The work of Elena Francalanci is a deeply personal creation.
Working across visual arts, performance and choreography, her practice merges the ingrained traditions of Italy and ballet with rave culture and feminist doctrine. Rarely reprising her performances, each of her pieces are like singular explosions, utilising the unique energy of the momentum. The results are raw, unaltered pieces inhabited by a vigorous force, which she employs to forge an identity that is inherently her own and unapologetically authentic.
Johanne Björklund Larsen: Your practice is very autobiographical. Could you tell me more about your background and how it is reflected in your work?
Elena Francalanci: All of my work draws on the moment I’m living in. But of course, it is also influenced by my past. In my work, there is a big connection between the body and materials. I come from a family of shoemakers in Tuscany so working physically with material and using my hands have always been a natural thing for me. At the same time, I danced ballet from when I was 4 until I was done with school, around 19. So I was growing up with this contrast between the rough work with leather and the classical beauty of the world of ballet. But as I got older, I was getting bored of dancing for someone else and being treated like just a body. So I found myself moving closer to the world of visual art and performance, mixing in elements from the raves I would go to on the weekend in abandoned places. For me, these parties were also embodiments of a protest and revolt against what it meant to be Italian and a way to reclaim our identities beyond the structures we grew up within. I think my work embodies the tension between these contrasting fractions: there is the beauty of classical dance, with its perfection and discipline; there is the manual labor of leather work; and there is this need to break with the tight traditions I grew up with. This is a very central point in my research as a choreographer and as an artist in general because I don’t think that my performances are just based on movement; it is based in these pictures and images that I want to create together with the movement. Then through repetition, I create these sensitive, very long moments of tension and play with how to release or to not release them.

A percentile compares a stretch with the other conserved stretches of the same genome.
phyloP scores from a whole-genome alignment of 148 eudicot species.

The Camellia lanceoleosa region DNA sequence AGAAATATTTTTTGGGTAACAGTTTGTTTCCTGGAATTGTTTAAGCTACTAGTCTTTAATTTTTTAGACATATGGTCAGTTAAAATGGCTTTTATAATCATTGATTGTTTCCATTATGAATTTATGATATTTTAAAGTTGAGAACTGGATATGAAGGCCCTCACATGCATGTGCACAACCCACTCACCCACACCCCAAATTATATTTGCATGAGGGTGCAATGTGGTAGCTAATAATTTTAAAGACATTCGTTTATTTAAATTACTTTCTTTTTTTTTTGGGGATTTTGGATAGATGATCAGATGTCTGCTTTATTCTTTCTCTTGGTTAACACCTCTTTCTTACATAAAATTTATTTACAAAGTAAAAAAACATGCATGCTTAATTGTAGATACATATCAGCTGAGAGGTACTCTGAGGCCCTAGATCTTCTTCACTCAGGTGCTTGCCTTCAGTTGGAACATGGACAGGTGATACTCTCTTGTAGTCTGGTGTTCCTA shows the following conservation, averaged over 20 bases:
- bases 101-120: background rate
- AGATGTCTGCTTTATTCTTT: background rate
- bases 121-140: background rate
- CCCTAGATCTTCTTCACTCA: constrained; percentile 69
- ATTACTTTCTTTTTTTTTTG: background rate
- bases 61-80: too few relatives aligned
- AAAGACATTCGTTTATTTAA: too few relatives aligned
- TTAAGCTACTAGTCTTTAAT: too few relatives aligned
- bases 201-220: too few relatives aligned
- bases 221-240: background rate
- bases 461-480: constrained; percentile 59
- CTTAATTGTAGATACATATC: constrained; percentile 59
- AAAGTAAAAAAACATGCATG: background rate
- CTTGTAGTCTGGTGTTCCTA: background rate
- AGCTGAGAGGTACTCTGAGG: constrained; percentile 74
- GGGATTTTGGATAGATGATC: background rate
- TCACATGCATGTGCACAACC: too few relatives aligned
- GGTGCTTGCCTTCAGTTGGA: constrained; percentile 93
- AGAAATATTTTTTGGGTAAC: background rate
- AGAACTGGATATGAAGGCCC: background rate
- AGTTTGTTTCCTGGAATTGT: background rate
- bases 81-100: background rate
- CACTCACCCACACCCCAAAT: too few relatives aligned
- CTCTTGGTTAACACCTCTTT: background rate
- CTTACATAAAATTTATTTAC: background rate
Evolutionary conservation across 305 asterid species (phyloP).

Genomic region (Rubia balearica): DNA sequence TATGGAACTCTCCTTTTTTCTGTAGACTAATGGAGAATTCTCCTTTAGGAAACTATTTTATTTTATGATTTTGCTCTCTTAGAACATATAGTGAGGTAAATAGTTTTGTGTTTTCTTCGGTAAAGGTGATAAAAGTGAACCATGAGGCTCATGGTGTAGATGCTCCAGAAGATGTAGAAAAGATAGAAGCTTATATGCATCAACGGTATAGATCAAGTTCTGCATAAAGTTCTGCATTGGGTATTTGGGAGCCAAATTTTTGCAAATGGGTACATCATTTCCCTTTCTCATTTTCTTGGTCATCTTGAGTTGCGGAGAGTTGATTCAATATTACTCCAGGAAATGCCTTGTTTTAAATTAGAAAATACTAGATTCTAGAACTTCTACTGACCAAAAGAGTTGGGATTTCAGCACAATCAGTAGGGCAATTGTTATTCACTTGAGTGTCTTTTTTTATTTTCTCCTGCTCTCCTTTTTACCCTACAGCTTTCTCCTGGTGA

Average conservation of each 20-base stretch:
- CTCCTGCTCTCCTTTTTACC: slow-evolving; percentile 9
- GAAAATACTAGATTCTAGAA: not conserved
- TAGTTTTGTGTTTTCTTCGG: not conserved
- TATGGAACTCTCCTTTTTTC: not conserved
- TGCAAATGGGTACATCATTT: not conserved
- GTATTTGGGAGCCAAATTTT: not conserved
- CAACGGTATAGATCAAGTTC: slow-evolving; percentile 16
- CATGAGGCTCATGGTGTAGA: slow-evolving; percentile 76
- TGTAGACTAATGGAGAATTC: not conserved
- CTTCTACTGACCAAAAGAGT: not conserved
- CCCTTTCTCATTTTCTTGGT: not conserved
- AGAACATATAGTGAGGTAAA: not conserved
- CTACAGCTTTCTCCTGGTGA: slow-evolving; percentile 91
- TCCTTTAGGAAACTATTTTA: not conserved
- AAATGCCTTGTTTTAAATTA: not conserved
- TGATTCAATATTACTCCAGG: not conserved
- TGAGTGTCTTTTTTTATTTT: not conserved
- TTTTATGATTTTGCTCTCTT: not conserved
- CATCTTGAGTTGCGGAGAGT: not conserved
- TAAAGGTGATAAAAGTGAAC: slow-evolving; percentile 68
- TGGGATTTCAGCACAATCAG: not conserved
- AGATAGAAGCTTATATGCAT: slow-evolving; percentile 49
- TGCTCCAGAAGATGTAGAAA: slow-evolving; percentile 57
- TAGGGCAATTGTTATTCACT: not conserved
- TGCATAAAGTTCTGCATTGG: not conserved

J.B.L: What inspires your work?